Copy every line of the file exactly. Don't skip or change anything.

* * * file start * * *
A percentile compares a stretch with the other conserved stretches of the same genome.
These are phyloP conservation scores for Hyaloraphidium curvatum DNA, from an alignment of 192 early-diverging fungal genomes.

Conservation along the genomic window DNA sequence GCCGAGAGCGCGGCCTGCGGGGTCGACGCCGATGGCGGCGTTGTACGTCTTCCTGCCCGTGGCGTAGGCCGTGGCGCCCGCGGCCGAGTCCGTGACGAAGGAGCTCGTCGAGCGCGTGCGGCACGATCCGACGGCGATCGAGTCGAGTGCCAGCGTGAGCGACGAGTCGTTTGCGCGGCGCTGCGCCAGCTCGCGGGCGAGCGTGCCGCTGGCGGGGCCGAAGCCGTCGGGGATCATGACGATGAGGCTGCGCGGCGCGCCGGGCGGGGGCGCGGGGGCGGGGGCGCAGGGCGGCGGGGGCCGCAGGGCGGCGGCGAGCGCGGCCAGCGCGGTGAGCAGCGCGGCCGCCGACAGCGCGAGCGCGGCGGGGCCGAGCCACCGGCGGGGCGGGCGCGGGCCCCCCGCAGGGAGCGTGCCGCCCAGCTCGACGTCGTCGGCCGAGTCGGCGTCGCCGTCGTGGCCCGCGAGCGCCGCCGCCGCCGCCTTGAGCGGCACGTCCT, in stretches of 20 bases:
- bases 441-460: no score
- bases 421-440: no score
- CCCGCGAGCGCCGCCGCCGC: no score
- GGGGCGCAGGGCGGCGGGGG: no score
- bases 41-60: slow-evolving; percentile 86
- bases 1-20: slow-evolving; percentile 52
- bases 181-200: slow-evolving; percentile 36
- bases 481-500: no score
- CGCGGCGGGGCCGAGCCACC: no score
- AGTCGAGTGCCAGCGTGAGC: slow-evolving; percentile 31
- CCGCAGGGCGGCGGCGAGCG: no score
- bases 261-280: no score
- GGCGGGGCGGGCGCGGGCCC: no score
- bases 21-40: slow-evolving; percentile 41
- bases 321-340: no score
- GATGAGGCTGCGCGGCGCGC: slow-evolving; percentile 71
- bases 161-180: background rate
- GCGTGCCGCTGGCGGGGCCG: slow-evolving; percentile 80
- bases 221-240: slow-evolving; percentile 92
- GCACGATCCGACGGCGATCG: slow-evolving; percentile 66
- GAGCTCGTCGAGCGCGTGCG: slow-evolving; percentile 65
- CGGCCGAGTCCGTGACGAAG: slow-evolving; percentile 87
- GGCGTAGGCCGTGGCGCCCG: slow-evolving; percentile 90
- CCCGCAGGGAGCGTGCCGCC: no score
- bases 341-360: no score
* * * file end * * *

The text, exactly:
A percentile compares a stretch with the other conserved stretches of the same genome.
These are phyloP conservation scores for Hyaloraphidium curvatum DNA, from an alignment of 192 early-diverging fungal genomes.

Conservation along the genomic window DNA sequence GCCGAGAGCGCGGCCTGCGGGGTCGACGCCGATGGCGGCGTTGTACGTCTTCCTGCCCGTGGCGTAGGCCGTGGCGCCCGCGGCCGAGTCCGTGACGAAGGAGCTCGTCGAGCGCGTGCGGCACGATCCGACGGCGATCGAGTCGAGTGCCAGCGTGAGCGACGAGTCGTTTGCGCGGCGCTGCGCCAGCTCGCGGGCGAGCGTGCCGCTGGCGGGGCCGAAGCCGTCGGGGATCATGACGATGAGGCTGCGCGGCGCGCCGGGCGGGGGCGCGGGGGCGGGGGCGCAGGGCGGCGGGGGCCGCAGGGCGGCGGCGAGCGCGGCCAGCGCGGTGAGCAGCGCGGCCGCCGACAGCGCGAGCGCGGCGGGGCCGAGCCACCGGCGGGGCGGGCGCGGGCCCCCCGCAGGGAGCGTGCCGCCCAGCTCGACGTCGTCGGCCGAGTCGGCGTCGCCGTCGTGGCCCGCGAGCGCCGCCGCCGCCGCCTTGAGCGGCACGTCCT, in stretches of 20 bases:
- bases 441-460: no score
- bases 421-440: no score
- CCCGCGAGCGCCGCCGCCGC: no score
- GGGGCGCAGGGCGGCGGGGG: no score
- bases 41-60: slow-evolving; percentile 86
- bases 1-20: slow-evolving; percentile 52
- bases 181-200: slow-evolving; percentile 36
- bases 481-500: no score
- CGCGGCGGGGCCGAGCCACC: no score
- AGTCGAGTGCCAGCGTGAGC: slow-evolving; percentile 31
- CCGCAGGGCGGCGGCGAGCG: no score
- bases 261-280: no score
- GGCGGGGCGGGCGCGGGCCC: no score
- bases 21-40: slow-evolving; percentile 41
- bases 321-340: no score
- GATGAGGCTGCGCGGCGCGC: slow-evolving; percentile 71
- bases 161-180: background rate
- GCGTGCCGCTGGCGGGGCCG: slow-evolving; percentile 80
- bases 221-240: slow-evolving; percentile 92
- GCACGATCCGACGGCGATCG: slow-evolving; percentile 66
- GAGCTCGTCGAGCGCGTGCG: slow-evolving; percentile 65
- CGGCCGAGTCCGTGACGAAG: slow-evolving; percentile 87
- GGCGTAGGCCGTGGCGCCCG: slow-evolving; percentile 90
- CCCGCAGGGAGCGTGCCGCC: no score
- bases 341-360: no score